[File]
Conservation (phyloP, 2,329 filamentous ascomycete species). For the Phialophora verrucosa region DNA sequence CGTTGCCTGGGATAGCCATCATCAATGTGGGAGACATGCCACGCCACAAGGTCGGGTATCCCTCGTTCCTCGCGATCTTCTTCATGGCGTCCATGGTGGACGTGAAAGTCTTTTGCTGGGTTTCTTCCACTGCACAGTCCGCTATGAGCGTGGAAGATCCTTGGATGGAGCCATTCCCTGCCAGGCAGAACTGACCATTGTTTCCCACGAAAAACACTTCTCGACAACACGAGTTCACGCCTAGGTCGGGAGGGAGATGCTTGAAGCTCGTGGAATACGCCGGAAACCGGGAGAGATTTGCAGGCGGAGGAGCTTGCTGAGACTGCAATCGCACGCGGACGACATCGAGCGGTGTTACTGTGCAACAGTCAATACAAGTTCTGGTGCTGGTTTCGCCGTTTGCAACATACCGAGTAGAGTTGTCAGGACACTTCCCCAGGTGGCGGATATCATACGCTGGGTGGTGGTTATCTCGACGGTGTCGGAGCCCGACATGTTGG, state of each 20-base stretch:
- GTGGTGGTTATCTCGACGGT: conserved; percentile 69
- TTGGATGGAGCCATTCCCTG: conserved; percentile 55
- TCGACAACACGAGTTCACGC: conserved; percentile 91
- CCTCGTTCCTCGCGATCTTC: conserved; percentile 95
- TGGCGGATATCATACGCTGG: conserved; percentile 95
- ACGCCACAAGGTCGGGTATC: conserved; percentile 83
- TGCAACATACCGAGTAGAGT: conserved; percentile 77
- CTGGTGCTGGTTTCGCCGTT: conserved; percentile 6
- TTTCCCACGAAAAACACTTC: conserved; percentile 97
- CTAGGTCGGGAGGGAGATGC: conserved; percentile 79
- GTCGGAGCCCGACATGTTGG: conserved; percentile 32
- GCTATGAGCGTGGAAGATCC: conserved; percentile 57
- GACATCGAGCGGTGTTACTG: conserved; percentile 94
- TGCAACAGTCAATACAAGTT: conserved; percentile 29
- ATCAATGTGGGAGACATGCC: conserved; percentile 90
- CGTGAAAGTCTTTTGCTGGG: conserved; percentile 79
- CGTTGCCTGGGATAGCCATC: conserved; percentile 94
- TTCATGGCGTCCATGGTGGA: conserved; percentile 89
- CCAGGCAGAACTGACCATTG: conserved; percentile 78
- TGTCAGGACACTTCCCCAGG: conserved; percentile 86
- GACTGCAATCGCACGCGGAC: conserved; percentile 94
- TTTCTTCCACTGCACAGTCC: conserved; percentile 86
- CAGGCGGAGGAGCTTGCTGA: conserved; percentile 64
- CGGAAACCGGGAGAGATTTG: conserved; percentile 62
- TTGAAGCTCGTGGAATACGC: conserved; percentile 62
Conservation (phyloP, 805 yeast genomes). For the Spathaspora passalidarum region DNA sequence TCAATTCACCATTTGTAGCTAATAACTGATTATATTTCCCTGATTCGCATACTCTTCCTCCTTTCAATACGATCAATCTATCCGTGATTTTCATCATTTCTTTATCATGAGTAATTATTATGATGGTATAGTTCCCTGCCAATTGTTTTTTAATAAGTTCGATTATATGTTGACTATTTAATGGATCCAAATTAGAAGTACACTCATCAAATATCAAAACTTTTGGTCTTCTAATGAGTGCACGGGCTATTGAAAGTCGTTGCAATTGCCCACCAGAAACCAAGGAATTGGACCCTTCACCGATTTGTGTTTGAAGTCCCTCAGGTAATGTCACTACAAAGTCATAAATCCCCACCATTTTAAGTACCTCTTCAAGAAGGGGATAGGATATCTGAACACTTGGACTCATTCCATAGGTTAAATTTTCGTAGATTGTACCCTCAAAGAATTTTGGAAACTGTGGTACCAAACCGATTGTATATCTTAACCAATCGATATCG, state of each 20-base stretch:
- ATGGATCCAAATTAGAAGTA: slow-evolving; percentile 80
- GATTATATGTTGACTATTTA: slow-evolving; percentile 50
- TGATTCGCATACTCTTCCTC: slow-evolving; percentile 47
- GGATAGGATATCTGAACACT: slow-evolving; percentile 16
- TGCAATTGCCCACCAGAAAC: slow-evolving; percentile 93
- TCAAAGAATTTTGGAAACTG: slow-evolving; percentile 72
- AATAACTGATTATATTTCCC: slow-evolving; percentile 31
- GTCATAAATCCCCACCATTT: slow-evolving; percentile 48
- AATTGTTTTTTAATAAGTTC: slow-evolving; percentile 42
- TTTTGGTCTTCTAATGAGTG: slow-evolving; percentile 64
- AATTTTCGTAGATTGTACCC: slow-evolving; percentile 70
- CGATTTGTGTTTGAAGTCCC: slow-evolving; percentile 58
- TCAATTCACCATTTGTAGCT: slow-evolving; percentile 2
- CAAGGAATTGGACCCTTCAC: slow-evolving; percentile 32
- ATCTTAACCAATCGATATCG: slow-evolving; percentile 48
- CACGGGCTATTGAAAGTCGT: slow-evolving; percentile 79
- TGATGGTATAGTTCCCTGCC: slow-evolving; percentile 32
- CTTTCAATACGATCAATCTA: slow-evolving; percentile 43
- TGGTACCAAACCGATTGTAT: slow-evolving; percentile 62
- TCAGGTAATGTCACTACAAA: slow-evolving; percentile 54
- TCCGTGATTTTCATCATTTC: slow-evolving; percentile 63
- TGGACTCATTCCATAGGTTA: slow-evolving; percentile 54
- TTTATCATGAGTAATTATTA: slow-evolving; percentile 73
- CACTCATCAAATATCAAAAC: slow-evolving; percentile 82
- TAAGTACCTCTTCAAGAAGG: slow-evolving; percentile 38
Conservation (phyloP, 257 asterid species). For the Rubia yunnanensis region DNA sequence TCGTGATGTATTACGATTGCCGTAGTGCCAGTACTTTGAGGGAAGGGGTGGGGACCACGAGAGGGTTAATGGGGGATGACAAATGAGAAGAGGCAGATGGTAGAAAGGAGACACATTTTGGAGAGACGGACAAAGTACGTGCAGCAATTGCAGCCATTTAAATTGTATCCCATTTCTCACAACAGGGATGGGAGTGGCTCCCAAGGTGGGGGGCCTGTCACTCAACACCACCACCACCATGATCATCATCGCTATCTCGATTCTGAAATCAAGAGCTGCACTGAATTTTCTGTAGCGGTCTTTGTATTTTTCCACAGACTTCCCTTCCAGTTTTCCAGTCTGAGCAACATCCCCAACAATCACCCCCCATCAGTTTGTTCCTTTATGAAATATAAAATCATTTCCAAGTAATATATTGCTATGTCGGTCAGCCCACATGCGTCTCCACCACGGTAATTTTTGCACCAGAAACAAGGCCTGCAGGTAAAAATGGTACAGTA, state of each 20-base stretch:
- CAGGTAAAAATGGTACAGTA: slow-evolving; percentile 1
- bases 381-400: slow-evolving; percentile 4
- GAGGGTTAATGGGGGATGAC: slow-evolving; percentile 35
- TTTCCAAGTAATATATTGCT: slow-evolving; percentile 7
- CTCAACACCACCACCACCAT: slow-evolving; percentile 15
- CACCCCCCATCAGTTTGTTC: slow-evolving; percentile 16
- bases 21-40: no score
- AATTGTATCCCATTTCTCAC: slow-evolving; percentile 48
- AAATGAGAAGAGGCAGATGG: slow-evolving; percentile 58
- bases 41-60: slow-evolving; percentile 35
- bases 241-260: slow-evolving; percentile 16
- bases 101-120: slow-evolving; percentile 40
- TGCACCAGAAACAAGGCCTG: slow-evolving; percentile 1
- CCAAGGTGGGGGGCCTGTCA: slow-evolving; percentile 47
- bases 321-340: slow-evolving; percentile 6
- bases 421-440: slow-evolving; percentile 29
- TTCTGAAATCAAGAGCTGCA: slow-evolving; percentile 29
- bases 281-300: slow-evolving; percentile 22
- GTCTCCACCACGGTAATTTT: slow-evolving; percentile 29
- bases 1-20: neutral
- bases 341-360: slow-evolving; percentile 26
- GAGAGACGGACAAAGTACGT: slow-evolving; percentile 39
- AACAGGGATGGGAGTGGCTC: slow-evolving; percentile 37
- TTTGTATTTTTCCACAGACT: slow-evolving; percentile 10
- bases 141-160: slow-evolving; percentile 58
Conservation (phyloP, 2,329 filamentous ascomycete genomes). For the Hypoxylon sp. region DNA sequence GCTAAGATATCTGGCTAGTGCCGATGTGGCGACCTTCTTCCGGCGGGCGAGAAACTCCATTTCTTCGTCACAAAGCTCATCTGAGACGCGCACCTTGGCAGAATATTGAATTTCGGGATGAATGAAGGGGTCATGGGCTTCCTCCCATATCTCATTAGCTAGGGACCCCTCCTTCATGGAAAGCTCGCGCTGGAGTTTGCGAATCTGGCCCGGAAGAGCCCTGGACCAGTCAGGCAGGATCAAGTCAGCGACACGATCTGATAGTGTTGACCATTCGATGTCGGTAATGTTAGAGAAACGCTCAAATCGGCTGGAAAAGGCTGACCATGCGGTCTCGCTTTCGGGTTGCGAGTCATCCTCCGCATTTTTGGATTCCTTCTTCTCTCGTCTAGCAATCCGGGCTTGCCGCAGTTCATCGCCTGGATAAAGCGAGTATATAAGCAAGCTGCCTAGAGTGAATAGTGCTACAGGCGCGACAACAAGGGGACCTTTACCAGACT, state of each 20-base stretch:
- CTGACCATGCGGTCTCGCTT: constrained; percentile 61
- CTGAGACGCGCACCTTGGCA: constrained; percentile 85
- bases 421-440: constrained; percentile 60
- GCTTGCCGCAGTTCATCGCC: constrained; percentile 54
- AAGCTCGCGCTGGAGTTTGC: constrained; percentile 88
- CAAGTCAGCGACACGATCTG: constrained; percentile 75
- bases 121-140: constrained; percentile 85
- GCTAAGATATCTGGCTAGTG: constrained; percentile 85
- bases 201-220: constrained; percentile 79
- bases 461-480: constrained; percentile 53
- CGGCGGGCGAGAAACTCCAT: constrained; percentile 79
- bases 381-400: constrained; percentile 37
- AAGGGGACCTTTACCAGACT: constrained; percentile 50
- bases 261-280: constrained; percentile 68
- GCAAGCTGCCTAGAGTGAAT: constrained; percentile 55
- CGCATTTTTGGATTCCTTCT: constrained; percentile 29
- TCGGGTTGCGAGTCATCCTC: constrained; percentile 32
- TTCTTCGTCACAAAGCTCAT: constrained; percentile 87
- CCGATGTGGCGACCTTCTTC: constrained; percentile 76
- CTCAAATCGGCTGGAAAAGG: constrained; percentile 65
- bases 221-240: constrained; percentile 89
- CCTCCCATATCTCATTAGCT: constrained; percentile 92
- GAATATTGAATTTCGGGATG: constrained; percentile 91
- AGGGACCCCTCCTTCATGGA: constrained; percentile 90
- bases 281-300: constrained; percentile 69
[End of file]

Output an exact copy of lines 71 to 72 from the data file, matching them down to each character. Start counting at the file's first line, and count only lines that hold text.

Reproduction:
- bases 281-300: slow-evolving; percentile 22
- GTCTCCACCACGGTAATTTT: slow-evolving; percentile 29